Salient to Investors:

Dani Rodrik at Harvard said:

  • Emerging markets may be seen to be in deep trouble but do not deserve the doom-and-gloom treatment they are getting. Stronger economic headwinds ahead will make it easier to distinguish countries that have strengthened economic and political fundamentals from those that have relied on false narratives and fickle investor sentiment.
  • The 3 key growth fundamentals of developing economies are acquisition of worker skills and education, improvement of institutions and governance, and structural transformation from low-productivity to high-productivity activities. Countries that rely on steady, economy-wide accumulation of skills and improved governance may grow less fast but they are more stable and more likely to converge with advanced countries eventually.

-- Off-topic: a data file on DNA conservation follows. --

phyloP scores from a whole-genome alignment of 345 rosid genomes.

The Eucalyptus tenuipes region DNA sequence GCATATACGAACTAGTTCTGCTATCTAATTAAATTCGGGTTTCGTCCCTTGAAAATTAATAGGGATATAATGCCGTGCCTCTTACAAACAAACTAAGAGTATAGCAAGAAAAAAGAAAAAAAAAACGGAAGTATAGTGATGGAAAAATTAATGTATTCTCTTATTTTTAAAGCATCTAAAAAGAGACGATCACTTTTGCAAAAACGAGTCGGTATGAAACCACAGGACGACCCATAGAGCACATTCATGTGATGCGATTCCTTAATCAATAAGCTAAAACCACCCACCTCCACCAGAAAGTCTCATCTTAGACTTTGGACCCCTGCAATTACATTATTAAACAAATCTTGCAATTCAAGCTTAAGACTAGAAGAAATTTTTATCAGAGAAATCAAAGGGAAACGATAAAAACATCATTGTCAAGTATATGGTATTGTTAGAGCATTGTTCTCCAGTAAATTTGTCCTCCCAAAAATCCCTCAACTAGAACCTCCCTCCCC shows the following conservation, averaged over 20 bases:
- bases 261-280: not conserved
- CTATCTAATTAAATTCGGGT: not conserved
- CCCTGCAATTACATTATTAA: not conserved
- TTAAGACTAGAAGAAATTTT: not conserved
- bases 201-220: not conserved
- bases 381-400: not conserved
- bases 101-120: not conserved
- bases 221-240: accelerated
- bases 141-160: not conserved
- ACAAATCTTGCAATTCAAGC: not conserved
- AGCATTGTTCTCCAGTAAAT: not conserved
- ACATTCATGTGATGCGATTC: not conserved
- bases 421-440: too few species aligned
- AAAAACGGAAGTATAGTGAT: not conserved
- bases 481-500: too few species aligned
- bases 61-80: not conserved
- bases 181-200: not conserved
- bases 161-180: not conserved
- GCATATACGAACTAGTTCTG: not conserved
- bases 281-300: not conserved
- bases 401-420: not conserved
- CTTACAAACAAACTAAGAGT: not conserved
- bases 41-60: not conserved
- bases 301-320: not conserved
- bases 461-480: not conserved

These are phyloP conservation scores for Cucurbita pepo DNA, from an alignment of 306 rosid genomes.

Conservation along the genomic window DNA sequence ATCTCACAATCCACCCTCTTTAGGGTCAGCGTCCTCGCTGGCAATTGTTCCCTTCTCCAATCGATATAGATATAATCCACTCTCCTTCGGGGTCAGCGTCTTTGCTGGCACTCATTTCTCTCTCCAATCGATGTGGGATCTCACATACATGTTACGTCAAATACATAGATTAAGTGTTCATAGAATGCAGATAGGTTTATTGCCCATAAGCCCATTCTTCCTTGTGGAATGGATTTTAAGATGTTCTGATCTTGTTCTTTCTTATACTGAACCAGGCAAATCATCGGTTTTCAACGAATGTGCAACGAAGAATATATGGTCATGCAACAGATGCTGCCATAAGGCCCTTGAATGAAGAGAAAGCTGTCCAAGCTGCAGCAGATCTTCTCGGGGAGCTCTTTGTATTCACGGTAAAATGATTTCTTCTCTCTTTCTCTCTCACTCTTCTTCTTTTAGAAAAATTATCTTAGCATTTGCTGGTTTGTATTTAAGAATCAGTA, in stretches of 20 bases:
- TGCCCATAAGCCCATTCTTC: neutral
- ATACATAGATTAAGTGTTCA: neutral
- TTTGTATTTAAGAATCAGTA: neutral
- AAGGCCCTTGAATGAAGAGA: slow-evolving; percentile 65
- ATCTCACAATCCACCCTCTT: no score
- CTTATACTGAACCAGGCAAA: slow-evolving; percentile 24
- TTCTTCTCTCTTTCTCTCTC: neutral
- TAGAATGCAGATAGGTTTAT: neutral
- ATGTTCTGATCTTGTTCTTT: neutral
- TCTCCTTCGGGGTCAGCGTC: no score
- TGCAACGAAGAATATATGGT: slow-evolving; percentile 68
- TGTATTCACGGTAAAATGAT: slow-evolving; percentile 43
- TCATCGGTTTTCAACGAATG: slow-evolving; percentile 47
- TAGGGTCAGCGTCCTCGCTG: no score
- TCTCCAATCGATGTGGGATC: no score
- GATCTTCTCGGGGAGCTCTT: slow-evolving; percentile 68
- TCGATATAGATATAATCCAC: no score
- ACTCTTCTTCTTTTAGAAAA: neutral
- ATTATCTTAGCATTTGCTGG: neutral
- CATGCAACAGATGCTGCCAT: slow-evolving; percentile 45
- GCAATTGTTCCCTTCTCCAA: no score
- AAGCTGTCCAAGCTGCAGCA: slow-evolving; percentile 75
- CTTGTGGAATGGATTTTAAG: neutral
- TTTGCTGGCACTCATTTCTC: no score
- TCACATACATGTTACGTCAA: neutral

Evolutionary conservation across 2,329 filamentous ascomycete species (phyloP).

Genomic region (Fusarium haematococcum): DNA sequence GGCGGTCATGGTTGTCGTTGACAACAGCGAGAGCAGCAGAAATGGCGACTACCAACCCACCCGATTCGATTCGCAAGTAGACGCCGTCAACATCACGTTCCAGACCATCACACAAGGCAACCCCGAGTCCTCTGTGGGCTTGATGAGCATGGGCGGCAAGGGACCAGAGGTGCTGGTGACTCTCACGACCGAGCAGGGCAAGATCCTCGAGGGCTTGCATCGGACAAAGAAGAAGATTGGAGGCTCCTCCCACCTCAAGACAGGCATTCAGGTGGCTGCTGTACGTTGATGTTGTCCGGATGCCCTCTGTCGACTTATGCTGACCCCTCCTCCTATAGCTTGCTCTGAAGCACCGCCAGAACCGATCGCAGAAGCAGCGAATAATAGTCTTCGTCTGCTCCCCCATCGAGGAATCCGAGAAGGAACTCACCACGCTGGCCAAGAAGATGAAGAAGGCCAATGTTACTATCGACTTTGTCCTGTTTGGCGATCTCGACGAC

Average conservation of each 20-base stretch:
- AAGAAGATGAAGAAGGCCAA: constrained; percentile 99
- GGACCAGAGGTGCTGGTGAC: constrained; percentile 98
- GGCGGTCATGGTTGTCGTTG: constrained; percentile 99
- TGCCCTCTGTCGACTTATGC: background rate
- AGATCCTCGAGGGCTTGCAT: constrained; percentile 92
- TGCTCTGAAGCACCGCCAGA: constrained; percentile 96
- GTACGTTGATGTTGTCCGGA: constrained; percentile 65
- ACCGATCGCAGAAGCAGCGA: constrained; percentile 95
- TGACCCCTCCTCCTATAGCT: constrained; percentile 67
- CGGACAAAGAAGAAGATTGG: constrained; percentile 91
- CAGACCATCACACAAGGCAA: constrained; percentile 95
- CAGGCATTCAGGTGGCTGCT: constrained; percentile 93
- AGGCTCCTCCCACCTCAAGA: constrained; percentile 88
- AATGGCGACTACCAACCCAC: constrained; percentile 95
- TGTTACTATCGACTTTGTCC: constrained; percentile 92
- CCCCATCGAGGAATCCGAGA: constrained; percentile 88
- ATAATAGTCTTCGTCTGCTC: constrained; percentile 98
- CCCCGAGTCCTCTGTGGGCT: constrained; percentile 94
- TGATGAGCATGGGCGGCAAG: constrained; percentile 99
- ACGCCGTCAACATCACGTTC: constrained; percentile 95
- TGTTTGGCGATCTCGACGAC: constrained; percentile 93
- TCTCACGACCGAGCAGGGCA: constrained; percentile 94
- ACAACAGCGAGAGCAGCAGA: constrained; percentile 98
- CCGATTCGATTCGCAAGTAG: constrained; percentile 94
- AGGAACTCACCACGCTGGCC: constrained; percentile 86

• China grew by filling factories with uneducated peasants, and so generated an instant boost in productivity. China’s political and institutional challenges are much greater than those of democratic India so offers much higher uncertainty for long-term investors.
  • India’s medium-term growth potential is well below that of China in recent decades because skill-intensive services absorb only a tiny portion of India’s largely unskilled labor force, so it will take many decades for overall productivity to rise significantly.
  • Brazil’s political crisis demonstrates democratic maturity as prosecutors are able to probe the highest ranks of Brazilian society and government without political interference – a sign of strength more than weakness.
  • Turkey’s corruption has gone untouched and so will cause greater long-term damage.


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